Arts and Culture

Paralysis and prejudice: Minnesota paralympian swimmer, husband document journey to parenthood

two people hold hands
The documentary "Watershed" tells the story of Paralympian Mallory Weggemann and Jay Snyder's journey to parenthood.
Courtesy photo

At the Minneapolis St. Paul International Film Festival, more than 200 films from across the globe and here at home are screening.

Minneapolis native and three-time Paralympian swimmer Mallory Weggemann and her husband Jay Snyder are premiering their documentary, “Watershed.” It tells their story of battling paralysis and prejudice to become parents through IVF.

“I’ve had enough happen that’s not on my terms,” Weggemann says in the trailer.

At the age of 18, in 2008, Weggemann went to see a doctor for routine treatment for chronic nerve pain and never walked out of the office. She was a swimmer before becoming paralyzed and got back in the pool a few months later before ultimately competing on the world stage.

Her most recent dream was to become a mother. She and her husband decided early on to openly share their path to parenthood, as Snyder was faced with male infertility.

“Infertility in general is something that has still carried a stigma with it in our society. And there’s a lot of people that are going through it behind closed doors that are yearning to kind of see that path forward and have voices out there that they can relate to,” Weggemann told MPR News Friday. “Through the film Watershed, we opened up the door to our home, quite literally, and brought people into that part of our journey.”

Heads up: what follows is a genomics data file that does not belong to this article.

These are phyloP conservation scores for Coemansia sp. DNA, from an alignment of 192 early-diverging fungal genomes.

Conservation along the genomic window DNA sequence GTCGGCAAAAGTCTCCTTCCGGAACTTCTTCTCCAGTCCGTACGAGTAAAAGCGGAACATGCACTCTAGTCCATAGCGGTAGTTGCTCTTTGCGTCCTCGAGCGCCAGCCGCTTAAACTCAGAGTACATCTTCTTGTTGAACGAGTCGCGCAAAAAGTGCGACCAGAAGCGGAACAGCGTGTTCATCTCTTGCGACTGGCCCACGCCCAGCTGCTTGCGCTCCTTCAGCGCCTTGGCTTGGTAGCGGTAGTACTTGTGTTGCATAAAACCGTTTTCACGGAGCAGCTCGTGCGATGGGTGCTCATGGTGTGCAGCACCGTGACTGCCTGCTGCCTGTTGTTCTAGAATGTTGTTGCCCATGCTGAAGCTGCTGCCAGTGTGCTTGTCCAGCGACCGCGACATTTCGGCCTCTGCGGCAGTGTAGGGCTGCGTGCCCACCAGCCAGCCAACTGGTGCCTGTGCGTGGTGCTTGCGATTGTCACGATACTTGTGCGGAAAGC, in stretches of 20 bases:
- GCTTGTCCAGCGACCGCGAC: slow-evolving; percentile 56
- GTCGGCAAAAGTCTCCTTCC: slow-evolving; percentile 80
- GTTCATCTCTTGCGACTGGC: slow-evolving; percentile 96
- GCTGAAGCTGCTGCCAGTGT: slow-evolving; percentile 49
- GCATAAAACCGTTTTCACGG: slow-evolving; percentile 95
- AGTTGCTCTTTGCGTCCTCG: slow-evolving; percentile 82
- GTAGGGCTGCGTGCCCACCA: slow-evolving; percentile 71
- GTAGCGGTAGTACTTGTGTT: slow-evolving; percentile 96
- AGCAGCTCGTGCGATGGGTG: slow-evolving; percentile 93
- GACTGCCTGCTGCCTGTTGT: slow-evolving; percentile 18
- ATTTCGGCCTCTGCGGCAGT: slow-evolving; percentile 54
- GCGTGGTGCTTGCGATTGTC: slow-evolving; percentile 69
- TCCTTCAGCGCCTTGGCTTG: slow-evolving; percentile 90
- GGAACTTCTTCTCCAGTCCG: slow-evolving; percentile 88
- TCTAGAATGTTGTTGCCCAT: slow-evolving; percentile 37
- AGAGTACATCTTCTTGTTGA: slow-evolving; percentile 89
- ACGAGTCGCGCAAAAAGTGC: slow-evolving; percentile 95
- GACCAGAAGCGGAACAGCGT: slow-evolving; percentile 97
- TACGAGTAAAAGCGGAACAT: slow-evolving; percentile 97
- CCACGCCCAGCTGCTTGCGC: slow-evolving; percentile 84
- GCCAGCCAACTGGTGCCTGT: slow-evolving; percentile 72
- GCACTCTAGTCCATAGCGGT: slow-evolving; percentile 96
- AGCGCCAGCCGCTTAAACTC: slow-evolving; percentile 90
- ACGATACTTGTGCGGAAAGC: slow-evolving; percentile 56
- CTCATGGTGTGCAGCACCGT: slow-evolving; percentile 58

While the National Library of Medicine reports the possibility of more physical challenges and a somewhat higher risk of complications, research into pregnancy for people with spinal cord injuries is limited. Paralyzed people also deal with harmful stereotypes.

“We realized we were kind of up against this narrative on both ends,” Weggemann said. Snyder doesn’t have the ability to produce sperm, which “men value and see as kind of their identity and masculinity … and being an individual with a disability through pregnancy and motherhood.”

In March 2023, the couple welcomed their daughter, Charlotte, into the world. Weggemann hopes the couple sharing their unique infertility story can add a voice to the limited conversation and information for parents-to-be with disabilities.

Last weekend, Weggemann swam in her first international meet since going on maternity leave, earning several world rankings, including No. 1 in the 50 Free.

“It was so special to have my husband and my daughter in the stands … something that we have been dreaming of for so long,” she said.

Next up for the five-time medalist is the Paralympic Swim Team trials at the University of Minnesota in late June.

“We’re looking forward to that moment to hopefully finish out this dream by punching my ticket to the Paris Games for what will be my fourth Paralympic Games for Team USA,” she said.

Watershed, created and directed by Weggemann and Snyder, is on screen at the film festival Sunday at 11 a.m.

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